Star Mountain

My travels and other interests

WY- Yellowstone National Park (2017)

Yellowstone is a familiar name in national parks. As a symbol of American West, it offers majestic views of mountains, rivers, water falls, deep canyons, green valleys and plain meadows. It is wilderness, unspoiled. Hundreds of bison migrating. Grizzly bears roaming. Moose, elk, deer, coyote and wolves go around in their natural habitat. Above all this is where you can feel the geology of Mother Earth. She reveals her hidden secrets. You get a link to the magma deep inside. It shows up outside as geysers, hot springs, mud pots, and fumeroles. It is a chosen place on earth where geological forces are at work right in front of you. Understanding Yellowstone is understanding its geology, enjoying its natural beauty and appreciating its wild life, plants and birds.

Yellowstone is huge. It has 2.2 million acre (3500 sq. miles) area spread across three states (Wyoming, Montana and Idaho). Two US States- Delaware and Rhode Island can easily fit in. It was recognized as a National Park by US Government in 1872 and a World Heritage site by United Nations in 1978. A good number of people (3.8 million) visit each year.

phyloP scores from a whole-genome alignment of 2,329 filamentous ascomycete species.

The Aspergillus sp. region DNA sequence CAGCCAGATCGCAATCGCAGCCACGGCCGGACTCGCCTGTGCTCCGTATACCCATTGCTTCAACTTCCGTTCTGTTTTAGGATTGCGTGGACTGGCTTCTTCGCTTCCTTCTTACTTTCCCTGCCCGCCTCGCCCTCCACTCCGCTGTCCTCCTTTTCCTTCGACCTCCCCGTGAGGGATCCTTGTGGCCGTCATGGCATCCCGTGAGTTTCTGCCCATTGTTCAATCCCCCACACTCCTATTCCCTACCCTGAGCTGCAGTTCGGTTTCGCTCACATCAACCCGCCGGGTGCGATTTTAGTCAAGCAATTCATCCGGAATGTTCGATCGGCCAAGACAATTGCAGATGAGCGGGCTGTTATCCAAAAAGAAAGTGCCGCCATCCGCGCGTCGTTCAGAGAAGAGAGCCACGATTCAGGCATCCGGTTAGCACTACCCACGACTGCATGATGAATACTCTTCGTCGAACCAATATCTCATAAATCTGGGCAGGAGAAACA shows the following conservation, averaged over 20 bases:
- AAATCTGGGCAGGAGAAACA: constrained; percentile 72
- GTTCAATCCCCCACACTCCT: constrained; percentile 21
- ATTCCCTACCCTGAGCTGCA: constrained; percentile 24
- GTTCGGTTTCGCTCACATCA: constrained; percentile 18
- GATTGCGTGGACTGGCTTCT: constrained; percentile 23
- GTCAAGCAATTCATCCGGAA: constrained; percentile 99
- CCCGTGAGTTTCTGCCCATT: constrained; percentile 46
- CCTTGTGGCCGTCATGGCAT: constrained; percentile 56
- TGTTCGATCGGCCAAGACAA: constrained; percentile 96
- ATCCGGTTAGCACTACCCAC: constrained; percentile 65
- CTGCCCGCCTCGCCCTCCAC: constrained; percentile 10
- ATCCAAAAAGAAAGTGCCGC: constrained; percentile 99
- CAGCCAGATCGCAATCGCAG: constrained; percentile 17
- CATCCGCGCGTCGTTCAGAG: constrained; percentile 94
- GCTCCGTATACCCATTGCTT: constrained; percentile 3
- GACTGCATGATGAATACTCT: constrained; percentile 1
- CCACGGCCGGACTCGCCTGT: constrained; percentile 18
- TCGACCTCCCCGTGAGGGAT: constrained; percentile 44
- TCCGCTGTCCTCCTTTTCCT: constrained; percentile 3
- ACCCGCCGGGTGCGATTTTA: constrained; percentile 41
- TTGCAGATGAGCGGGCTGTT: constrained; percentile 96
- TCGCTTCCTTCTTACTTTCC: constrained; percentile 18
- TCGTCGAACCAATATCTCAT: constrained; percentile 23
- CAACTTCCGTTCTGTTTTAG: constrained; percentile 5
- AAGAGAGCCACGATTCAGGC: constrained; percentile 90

We stayed nearby in West Yellowstone, Montana, and visited the park two consecutive days. The major attractions are located in two grand loops that shape like number “8”. The circumference of short loop is 70 miles and long loop is 100 miles.We didn’t cover all but got a chance to look at many important geological features, few water falls and a small number of wild life. Needless to say a park of this size and variety requires more time in a single visit and more visits at different seasons to grasp its full beauty.

A large fire in 1988 consumed 36% of the park. At one point 9000 fire fighters were working to stop them.Today scientists believe that forest fires are part of the natural life and regrowth of nature. Our guide pointed out numerous evidences to support this fact. The abundant lodgepole pine trees (80% of forest) release their seeds from their cone only when the temperature is hot. A new generation of pine trees is seen in the park today.

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